But are they cost effective yet?

The Answer:
Yes… and No!

First, find your electricity cost

Our utility company does not make it easy to figure out the actual cost of the electricity we use. First they divide the bill up into Supply and Delivery. Then they break those down into a dozen constituent parts. I suppose this is good for transparency, but there also is no easy, total rate to look at. I had to add up fractions of a penny to get to the actual rate:

12 cents per kilowatt hour

NatGridbill

Our easy to use electric bill!

Actually, it was 11.997534 cents per kWh, but who’s counting?

Next, find out how much electricity your bulbs are using.

All light bulbs are labeled with their wattage, the only important number. To convert the bulbs to “math-able” kilowatt hours, we just move the decimal point a little bit. I learned this conversion with our earlier entry comparing the air conditioner to the ceiling fan.

For example, a 60 watt bulb = 0.06 kilowatts. A 13 watt bulb is 0.013 kilowatts. Et cetera.

Multiply that kilowatt number by how many hours it is used in a day (or a month, or whatever), and then multiply that number by the cost of the electricity. So a 60 watt light bulb used 4 hours per day every day calculates like this…

0.06 kWh x 4 hours a day = .24 kWh per day or 87.6 kWh per year. Then 87.6 kWh per year x 12 cents per kWh = $10.51 per year.

Easy peasy! Now let’s take a tour around the house to find which bulbs should be replaced.

Light Bulbs (5)

Frequently Used Rooms

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Vacation Rewind: The Cost of My Trip to Macedonia and Vienna

Today it’s time for another vacation rewind that answers the question: How much did my trip to Vienna and Macedonia cost? These posts tend to be some my most popular ones. Uh, have you ever Googled “cost of trip to Peru?” Maybe you should, if you like seeing pictures of me. So let’s do it again!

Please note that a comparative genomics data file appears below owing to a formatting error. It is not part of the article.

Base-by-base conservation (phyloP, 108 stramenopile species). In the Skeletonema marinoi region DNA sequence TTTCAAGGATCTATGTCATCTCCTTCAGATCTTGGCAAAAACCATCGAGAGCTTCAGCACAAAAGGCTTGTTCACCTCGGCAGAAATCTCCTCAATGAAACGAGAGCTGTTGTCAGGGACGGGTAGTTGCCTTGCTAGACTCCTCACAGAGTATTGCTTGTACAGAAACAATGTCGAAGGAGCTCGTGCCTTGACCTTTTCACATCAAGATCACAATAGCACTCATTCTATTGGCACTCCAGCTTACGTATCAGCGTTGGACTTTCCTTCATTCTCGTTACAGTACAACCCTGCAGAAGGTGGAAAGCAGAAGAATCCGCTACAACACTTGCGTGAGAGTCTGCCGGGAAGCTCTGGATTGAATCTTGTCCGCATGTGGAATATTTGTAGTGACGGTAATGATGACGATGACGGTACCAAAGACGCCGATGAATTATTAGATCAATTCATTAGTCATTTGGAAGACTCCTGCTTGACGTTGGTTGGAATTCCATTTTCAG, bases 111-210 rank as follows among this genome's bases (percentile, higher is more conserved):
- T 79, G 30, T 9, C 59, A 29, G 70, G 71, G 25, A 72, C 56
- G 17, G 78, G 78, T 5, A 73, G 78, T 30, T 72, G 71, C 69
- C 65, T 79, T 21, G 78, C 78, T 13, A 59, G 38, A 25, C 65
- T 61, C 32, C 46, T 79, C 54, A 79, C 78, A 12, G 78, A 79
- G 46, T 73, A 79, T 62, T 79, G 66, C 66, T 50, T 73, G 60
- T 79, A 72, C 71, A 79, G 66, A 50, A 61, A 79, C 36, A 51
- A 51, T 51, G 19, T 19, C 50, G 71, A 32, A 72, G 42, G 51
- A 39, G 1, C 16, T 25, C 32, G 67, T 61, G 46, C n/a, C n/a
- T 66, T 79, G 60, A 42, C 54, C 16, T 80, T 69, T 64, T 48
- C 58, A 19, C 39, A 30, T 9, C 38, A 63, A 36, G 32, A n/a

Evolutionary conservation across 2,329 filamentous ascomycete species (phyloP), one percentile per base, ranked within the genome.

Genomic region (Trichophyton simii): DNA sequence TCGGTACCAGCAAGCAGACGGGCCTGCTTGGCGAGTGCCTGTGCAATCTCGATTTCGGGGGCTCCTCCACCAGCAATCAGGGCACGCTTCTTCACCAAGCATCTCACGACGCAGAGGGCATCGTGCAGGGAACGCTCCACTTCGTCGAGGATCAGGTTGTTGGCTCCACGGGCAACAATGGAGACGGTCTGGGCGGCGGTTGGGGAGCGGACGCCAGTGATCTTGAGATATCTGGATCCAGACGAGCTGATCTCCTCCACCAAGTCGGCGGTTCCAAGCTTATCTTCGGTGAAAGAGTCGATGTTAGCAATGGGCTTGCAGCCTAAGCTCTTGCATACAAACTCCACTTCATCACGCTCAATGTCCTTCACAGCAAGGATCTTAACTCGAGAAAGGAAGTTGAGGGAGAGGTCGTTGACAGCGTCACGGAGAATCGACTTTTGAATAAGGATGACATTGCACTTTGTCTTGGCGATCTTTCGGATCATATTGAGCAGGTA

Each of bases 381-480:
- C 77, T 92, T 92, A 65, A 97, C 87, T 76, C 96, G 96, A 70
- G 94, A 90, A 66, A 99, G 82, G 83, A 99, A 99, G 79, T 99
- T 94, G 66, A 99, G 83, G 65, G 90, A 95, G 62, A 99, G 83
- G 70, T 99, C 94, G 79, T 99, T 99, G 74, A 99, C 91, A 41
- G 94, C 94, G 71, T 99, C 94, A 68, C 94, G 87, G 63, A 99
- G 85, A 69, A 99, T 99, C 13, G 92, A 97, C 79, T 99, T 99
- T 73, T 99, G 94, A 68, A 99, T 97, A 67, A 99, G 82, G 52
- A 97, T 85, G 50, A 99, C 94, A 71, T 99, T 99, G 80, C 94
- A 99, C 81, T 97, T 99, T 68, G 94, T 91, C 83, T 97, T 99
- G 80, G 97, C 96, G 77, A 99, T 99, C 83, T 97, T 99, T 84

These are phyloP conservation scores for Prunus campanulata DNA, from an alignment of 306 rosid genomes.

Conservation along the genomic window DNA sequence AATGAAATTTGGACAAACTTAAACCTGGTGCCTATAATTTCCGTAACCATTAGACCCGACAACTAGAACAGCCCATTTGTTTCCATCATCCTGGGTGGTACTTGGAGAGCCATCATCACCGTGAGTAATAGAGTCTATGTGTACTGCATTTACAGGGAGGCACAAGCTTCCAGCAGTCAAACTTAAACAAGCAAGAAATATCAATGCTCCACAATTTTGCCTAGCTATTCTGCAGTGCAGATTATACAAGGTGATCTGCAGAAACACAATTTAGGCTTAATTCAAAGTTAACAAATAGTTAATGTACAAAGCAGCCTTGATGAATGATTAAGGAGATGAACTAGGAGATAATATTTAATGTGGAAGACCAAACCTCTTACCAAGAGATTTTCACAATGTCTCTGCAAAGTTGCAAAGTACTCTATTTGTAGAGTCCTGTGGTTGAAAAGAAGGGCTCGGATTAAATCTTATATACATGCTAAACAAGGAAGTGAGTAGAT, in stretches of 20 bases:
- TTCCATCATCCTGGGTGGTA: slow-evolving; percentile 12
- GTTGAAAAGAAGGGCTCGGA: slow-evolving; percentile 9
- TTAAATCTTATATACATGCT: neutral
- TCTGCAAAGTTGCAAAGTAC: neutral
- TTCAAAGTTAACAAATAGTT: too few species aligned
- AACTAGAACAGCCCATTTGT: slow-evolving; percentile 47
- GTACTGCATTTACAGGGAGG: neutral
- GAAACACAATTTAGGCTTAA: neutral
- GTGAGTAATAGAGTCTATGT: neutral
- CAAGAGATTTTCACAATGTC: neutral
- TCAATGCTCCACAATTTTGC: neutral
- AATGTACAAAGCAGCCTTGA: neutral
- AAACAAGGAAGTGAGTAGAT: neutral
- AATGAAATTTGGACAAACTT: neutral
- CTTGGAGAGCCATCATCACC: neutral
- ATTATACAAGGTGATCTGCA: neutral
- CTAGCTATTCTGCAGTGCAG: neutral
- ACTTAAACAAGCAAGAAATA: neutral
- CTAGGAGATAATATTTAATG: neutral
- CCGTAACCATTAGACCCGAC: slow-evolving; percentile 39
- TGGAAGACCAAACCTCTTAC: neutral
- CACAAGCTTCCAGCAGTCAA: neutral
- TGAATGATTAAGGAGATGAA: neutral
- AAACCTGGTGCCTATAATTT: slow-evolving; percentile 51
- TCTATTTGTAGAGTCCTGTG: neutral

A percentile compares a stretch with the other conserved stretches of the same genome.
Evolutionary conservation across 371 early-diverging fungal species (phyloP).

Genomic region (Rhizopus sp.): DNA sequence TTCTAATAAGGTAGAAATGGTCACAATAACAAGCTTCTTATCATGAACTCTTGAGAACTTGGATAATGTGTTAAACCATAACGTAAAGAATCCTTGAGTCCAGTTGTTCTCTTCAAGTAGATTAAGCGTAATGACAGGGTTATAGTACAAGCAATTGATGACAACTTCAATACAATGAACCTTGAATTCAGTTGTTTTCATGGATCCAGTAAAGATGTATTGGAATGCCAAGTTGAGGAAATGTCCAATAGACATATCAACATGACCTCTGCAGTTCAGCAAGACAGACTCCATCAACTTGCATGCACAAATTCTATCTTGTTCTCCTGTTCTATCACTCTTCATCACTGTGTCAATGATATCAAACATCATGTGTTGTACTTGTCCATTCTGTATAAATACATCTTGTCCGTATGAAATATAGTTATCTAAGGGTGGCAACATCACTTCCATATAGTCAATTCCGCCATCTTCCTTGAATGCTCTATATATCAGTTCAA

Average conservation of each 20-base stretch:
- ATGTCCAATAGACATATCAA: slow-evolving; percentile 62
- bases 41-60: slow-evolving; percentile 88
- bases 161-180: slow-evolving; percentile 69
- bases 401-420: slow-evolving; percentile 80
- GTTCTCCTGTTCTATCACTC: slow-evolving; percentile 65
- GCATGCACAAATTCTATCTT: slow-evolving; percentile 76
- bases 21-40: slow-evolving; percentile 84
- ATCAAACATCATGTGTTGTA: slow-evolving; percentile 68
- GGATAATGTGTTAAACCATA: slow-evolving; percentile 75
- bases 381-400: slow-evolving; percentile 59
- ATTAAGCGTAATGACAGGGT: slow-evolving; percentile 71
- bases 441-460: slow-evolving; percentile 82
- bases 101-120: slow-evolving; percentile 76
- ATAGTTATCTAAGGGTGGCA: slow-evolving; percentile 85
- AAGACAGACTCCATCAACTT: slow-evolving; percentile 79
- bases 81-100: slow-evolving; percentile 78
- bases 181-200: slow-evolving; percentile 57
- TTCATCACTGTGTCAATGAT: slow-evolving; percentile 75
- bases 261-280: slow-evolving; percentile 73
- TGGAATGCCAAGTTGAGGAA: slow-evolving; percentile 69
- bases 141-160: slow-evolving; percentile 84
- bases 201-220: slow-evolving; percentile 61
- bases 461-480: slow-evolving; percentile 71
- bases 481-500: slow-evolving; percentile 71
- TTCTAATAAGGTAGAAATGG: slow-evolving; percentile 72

In 2014, one of my best high school friends got married to a girl from Macedonia. When he told me where she was from, I had to look this country up on a map, because that was the first I’d ever heard of it. Albania? Knew it. Bulgaria? Of course. Kosovo? Sure,  I’ve heard of it, but do I know if that’s a, official country or some kind of region? No, I don’t. But I’d never even heard of Macedonia.

Ohrid (37)Macedonia is part of the former Yugoslavia, bordering countries like Greece and Albania, where this friend had worked for the Peace Corps. So when they got married, they had a U.S. wedding and a Macedonian wedding. And since this could be my one chance to go to Macedonia, I left Marge behind and made the trip solo! Sorry, Marge! Tell your office to increase their vacation time and you can join me on the next crazy jaunt!

The conversion to US Dollars was made back when I took the trip in August 2014 ($1 USD = 0.758 Euros or 46 Macedonian denars) and some cash expenses were rounded to the nearest dollar.